I approached this review with a little bit of dread. How do you write about the iconic novelist Thomas Pynchon, whose books are strange and difficult things, and whose die-hard readers gather online to wax poetic, and use words like Pynchonian, Pynchonalia and Pynchonesque? They are just so into him, and often so articulate about their love. If you read the thoughtful and detailed writing by Pynchon devotees, they make a very persuasive case.
Originally published on Wed October 16, 2013 3:53 pm
On Thursday's installment of World Cafe's Latin Roots series, Ernesto Lechner — co-host of the radio show The Latin Alternative — dives into balada, a romantic style of Latin music. Lechner starts by playing a couple of examples of the style from the late 1960s, when authentic balada drew from jazz and even the Brazilian genre of bossa nova. We'll also hear a modern rendition of the style from Babasónicos of Argentina.
Execution witness Don Reid stands in the death chamber of the Texas State Penitentiary on July 31, 1972, where he officially watched 189 men die in the heavy oak electric chair. The Supreme Court struck down capital punishment on June 29 of that year.
Credit Ilona Lieberman / Courtesy of WW Norton
Evan Mandery is also the author of three novels: Dreaming of Gwen Stefani; First Contact: Or, It's Later Than You Think; and Q: A Love Story.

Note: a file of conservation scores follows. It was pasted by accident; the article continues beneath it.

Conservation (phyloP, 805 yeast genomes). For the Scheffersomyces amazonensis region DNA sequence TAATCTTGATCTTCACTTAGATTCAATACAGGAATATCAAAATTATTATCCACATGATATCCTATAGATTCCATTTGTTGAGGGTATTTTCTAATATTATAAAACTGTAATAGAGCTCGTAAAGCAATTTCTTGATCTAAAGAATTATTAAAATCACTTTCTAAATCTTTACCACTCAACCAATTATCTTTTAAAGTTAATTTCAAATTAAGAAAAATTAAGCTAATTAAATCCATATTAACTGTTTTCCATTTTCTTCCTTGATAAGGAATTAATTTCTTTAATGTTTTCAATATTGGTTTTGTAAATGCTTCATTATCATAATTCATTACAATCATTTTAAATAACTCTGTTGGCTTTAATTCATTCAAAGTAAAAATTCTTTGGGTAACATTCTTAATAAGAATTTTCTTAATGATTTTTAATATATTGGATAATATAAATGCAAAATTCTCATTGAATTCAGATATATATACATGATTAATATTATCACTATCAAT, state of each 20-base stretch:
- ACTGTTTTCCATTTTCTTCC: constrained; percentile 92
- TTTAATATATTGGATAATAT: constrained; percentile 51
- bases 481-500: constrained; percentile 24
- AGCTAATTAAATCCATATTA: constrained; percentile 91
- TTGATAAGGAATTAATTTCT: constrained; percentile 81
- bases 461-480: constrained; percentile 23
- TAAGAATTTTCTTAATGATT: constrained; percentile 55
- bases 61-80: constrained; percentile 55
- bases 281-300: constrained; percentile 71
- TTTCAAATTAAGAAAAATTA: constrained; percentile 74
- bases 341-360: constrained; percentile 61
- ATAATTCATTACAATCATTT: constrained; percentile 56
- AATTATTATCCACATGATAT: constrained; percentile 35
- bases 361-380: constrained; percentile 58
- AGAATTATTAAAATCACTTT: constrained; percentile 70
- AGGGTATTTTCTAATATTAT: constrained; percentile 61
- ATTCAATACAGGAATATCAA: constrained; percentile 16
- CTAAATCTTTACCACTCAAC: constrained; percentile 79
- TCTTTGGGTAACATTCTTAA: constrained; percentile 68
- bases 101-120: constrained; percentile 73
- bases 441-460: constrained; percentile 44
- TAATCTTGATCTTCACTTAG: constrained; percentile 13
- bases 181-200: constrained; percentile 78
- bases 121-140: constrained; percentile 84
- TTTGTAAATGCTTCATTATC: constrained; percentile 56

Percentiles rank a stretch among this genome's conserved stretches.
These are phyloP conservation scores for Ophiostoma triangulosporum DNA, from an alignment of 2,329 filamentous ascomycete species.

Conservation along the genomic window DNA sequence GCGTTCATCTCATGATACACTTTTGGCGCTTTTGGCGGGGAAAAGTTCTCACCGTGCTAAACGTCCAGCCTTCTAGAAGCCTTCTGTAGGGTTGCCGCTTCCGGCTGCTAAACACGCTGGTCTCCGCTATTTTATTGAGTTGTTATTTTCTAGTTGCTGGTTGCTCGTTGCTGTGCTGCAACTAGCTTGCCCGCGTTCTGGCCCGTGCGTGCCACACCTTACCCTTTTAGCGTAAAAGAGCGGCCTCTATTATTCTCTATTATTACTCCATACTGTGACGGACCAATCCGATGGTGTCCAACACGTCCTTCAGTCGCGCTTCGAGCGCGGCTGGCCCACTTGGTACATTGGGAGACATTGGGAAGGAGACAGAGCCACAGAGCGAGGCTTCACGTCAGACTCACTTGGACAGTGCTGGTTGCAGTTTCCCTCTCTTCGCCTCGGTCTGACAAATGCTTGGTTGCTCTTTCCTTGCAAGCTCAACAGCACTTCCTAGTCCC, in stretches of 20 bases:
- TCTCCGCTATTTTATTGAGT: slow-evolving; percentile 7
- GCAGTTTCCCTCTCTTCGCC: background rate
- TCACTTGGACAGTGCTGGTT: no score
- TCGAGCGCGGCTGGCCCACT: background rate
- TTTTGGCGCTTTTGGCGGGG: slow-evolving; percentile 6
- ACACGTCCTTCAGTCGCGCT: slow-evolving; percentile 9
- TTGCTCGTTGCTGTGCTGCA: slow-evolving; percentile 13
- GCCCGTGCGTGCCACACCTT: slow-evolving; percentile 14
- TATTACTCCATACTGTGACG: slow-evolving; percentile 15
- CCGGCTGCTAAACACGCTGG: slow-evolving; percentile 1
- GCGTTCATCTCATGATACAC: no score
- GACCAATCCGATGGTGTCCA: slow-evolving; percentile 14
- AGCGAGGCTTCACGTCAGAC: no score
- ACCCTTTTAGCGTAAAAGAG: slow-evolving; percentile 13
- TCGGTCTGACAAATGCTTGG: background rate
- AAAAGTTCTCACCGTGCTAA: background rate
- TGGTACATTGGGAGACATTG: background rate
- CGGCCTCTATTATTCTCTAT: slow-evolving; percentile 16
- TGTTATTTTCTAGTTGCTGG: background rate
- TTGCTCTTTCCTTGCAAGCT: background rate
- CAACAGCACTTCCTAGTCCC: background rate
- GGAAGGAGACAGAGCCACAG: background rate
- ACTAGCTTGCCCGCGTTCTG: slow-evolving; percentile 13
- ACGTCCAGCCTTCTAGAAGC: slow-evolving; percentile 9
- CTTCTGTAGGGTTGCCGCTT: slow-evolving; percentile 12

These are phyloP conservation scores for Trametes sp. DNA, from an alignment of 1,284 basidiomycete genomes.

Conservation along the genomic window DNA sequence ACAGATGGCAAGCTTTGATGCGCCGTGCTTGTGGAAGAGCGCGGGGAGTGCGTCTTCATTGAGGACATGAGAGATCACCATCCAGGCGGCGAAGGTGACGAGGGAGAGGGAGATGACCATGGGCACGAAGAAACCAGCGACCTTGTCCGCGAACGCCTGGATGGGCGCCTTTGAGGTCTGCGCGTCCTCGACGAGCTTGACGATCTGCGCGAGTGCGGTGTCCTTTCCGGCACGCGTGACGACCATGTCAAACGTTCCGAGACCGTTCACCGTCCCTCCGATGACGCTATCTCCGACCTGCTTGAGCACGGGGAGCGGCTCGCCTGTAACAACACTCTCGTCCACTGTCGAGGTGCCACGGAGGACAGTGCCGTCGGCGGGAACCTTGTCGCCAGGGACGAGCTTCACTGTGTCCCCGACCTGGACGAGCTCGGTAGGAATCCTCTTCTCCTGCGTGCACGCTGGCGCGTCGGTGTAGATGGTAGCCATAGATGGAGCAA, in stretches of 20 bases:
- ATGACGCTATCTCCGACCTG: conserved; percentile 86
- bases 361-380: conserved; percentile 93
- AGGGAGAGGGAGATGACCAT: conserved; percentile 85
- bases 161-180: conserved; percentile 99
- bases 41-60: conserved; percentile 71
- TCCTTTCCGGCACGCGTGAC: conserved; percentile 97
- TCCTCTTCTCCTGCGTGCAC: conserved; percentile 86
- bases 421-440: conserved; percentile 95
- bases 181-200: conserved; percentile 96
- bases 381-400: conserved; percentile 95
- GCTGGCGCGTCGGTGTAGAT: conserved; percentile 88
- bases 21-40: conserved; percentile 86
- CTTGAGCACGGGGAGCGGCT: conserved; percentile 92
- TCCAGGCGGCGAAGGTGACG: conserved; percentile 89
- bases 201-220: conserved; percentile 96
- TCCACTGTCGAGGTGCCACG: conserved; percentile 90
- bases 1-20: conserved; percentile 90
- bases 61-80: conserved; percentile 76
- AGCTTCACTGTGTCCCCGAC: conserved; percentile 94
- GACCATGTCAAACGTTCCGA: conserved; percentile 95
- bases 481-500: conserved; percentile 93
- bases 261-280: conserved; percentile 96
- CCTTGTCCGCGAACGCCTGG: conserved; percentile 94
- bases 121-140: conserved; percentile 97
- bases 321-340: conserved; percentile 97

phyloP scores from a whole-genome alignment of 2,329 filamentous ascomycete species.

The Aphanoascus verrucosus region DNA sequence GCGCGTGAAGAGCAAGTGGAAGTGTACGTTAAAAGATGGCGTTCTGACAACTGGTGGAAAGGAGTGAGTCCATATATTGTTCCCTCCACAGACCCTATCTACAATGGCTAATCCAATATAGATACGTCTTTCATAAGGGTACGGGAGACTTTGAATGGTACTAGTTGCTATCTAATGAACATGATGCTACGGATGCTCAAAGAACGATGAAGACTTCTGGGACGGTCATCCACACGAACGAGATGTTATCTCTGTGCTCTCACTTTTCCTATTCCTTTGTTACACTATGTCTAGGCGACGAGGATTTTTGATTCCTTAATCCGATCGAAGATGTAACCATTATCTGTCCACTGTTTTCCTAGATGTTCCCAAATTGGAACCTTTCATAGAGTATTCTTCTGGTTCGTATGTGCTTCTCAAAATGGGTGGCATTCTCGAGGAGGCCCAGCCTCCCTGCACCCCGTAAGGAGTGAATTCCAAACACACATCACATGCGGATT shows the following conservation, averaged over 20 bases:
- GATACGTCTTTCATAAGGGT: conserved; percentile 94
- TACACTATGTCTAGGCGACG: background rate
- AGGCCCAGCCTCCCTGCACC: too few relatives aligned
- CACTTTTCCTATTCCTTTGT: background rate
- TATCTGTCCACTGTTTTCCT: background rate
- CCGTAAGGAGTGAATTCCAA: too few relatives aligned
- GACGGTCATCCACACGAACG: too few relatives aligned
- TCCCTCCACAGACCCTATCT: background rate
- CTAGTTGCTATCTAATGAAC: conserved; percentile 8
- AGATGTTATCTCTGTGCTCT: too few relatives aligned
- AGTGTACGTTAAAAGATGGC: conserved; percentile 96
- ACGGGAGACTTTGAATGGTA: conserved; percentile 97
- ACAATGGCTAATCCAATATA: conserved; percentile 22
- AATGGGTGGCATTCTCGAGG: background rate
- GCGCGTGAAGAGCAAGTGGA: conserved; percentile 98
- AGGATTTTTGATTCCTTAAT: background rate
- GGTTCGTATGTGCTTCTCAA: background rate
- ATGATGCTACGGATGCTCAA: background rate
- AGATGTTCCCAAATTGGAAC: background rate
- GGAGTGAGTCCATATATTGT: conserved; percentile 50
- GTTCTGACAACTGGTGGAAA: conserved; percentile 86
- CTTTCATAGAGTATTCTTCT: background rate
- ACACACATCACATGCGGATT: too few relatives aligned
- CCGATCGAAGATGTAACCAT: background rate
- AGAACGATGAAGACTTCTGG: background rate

In the mid-1970s, Arkansas' electric chair was being used by the prison barber to cut hair, and the execution chamber in New Hampshire was being used to store vegetables. That's because in 1972, the U.S. Supreme Court shocked the nation by striking down Georgia's death penalty law, effectively ending executions in the United States. But the decision provoked a strong backlash among those who favored the death penalty, and within four years the high court reversed course and issued a set of rulings that would permit the resumption of executions.
If you're on Twitter, you might want to think twice before bragging about all those followers you've been racking up. Some of the people who follow you might be fake — and there are now websites designed to expose them.
NPR's product manager for social media, Kate Myers, talks to Tell Me More's Michel Martin about how to spot fake accounts, why they might be following you and what you can do to stop them.